Chuck Close is best known as a photorealist painter, but he is also interested in photography.  Close achieved amazing results as a hyperrealist portrait painter working from gridded photographs.  Suffering from a condition known as Prosopagnosia, also known as face blindness, Close is unable to recognize faces.  Because of this condition Close was drawn to painting and photographing portraits.  A seizure left him partially paralyzed in 1988 and after that he continued to paint, but had to adopt new techniques.

chuck-close-hollywood-portfolio.sw_.4.chuck-close-hollywood-portfolio-ss01 chuck-close-hollywood-portfolio.sw_.6.chuck-close-hollywood-portfolio-ss03 chuck-close-hollywood-portfolio.sw_.9.chuck-close-behind-the-scenes-ss03 chuck-close-hollywood-portfolio.sw_.16.chuck-close-behind-the-scenes-ss11 chuck-close-hollywood-portfolio.sw_.13.chuck-close-behind-the-scenes-ss08 chuck-close-hollywood-portfolio.sw_.12.chuck-close-behind-the-scenes-ss07 chuck-close-hollywood-portfolio.sw_.11.chuck-close-behind-the-scenes-ss06 chuck-close-hollywood-portfolio.sw_.5.chuck-close-hollywood-portfolio-ss02Recently Close created a series of portraits for Vanity Fair.  Close decided to use poloroids so that his subjects could immediately see the image.  After every shot he and his subject viewed the photograph so they could decide what to change for the next one. “No hair, no make-up, no wardrobe, comb your own hair,” were the guidelines Close gave his subjects.  He didn’t want to produce “glamour shots,” and it was important that his subjects played an active role in the process, and moreover, that they trusted him.  Seeking to show the “humanity” in each of his celebrity subjects Close wasn’t concerned about flattery or status, but rather with accuracy.  The results are a series of distinguished and honest portraits. Check out the Hollywood issue of Vanity Fair.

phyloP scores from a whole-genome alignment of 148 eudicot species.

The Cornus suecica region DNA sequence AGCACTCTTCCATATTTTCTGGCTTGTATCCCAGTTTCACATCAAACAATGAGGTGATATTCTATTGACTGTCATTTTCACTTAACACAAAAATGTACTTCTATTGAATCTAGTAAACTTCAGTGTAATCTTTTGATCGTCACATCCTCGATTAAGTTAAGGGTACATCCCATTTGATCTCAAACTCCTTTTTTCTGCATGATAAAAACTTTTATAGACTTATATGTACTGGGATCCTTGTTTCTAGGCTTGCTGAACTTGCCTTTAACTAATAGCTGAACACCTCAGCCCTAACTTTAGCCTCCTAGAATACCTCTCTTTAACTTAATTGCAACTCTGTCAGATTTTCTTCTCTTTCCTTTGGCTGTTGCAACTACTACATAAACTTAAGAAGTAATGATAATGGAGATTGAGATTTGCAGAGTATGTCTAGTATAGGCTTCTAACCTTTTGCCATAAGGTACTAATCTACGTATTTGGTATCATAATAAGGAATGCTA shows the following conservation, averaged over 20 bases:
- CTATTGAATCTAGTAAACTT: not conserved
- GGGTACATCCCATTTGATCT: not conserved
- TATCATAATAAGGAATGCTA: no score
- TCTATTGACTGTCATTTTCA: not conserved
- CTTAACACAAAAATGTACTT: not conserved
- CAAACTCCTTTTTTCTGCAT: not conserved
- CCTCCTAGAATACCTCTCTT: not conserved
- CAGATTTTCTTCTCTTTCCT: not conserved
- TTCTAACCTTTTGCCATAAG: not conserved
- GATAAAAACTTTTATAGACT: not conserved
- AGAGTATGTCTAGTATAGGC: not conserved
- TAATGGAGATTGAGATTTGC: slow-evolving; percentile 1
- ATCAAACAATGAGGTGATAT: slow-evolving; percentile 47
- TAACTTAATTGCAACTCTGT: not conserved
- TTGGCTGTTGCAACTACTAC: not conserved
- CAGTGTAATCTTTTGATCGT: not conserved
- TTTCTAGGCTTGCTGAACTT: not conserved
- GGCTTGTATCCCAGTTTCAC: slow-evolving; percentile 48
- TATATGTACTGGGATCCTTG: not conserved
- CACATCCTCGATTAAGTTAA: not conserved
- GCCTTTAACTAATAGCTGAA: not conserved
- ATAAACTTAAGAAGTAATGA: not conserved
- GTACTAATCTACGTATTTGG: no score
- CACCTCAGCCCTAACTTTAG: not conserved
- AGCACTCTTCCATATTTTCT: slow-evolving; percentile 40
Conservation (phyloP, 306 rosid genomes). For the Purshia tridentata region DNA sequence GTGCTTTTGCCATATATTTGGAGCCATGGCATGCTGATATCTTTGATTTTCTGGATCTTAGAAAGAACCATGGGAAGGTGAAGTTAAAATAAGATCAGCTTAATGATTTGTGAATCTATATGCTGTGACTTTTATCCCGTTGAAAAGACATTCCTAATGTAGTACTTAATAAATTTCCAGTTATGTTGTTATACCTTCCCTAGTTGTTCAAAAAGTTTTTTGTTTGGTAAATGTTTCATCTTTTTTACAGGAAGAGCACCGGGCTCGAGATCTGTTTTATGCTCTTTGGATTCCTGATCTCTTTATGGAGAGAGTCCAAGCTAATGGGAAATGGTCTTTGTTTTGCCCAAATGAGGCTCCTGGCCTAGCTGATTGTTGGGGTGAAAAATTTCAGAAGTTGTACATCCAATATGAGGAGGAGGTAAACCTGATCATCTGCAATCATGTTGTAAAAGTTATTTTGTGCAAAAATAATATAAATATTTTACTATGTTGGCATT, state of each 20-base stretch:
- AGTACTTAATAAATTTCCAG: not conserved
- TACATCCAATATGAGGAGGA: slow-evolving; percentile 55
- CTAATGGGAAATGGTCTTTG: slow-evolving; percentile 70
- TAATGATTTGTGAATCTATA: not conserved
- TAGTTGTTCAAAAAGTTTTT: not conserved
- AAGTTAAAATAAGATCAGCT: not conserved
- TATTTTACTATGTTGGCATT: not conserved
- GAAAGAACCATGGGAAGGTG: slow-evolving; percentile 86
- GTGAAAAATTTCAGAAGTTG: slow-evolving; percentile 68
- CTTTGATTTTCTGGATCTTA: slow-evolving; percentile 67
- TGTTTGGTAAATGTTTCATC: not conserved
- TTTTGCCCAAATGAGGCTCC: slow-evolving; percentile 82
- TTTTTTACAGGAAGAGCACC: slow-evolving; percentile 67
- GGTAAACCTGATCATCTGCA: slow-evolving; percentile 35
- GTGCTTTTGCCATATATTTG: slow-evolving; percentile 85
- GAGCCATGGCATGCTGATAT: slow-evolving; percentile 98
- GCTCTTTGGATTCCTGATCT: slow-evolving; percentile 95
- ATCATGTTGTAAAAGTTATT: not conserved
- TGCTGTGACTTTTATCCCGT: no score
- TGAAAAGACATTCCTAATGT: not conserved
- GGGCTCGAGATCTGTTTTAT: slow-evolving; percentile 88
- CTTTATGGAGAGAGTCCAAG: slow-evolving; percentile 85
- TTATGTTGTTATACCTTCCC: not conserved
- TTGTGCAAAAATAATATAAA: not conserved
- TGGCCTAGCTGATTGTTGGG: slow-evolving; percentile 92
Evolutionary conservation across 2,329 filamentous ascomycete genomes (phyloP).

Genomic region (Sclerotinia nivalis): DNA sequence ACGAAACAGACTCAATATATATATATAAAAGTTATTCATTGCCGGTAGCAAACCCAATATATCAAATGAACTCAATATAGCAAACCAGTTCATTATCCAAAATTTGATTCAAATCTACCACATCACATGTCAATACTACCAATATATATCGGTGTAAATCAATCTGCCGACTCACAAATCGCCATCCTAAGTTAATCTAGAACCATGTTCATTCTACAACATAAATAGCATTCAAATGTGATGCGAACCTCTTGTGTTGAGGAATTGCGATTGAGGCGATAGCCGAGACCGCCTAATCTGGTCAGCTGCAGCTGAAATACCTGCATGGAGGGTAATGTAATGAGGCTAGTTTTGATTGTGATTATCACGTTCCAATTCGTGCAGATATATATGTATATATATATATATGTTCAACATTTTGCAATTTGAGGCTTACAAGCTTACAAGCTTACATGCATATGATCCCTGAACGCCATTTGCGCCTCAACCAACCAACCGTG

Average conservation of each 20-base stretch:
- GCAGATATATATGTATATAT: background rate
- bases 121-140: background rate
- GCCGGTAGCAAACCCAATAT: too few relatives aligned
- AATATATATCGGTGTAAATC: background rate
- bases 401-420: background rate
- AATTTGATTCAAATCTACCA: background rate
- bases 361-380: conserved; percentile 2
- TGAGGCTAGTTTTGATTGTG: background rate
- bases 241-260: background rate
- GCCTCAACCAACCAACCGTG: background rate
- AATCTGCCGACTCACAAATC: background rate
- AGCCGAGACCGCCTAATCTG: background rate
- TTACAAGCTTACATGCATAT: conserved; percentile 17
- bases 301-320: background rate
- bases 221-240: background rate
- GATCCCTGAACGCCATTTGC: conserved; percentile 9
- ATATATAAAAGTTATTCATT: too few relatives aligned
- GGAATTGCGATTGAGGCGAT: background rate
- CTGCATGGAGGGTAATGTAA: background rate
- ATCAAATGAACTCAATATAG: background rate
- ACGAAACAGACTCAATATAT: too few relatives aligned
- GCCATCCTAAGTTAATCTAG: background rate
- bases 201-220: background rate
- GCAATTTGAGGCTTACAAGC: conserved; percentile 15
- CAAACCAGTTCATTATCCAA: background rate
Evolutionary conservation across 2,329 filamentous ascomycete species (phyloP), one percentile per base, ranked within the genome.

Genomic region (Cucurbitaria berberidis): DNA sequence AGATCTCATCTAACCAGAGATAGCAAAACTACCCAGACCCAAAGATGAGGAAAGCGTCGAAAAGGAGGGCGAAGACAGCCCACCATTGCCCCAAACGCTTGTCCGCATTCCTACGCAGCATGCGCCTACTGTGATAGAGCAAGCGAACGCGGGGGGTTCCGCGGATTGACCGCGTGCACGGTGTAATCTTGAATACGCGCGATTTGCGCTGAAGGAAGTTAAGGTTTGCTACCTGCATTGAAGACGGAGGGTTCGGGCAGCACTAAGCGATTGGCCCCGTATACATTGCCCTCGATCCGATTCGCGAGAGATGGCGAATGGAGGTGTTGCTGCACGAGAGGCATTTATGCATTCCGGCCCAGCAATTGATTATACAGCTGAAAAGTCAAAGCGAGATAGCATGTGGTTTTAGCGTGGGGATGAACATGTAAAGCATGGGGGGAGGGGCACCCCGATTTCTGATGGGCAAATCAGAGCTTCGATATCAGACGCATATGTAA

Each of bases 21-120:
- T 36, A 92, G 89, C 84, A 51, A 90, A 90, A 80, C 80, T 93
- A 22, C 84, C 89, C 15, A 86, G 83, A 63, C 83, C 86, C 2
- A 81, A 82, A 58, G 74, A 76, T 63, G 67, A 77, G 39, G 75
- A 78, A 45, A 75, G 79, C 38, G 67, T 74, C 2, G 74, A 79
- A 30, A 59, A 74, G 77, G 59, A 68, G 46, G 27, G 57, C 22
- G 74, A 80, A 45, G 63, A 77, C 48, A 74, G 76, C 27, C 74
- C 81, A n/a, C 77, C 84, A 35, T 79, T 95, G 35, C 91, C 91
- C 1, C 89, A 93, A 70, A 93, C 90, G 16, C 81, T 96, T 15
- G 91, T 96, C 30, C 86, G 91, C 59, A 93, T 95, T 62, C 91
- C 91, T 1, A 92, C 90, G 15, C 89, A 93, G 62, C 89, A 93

Chuck Close’s Celebrity Portraits for Vanity Fair appeared first on Beautiful/Decay Artist & Design.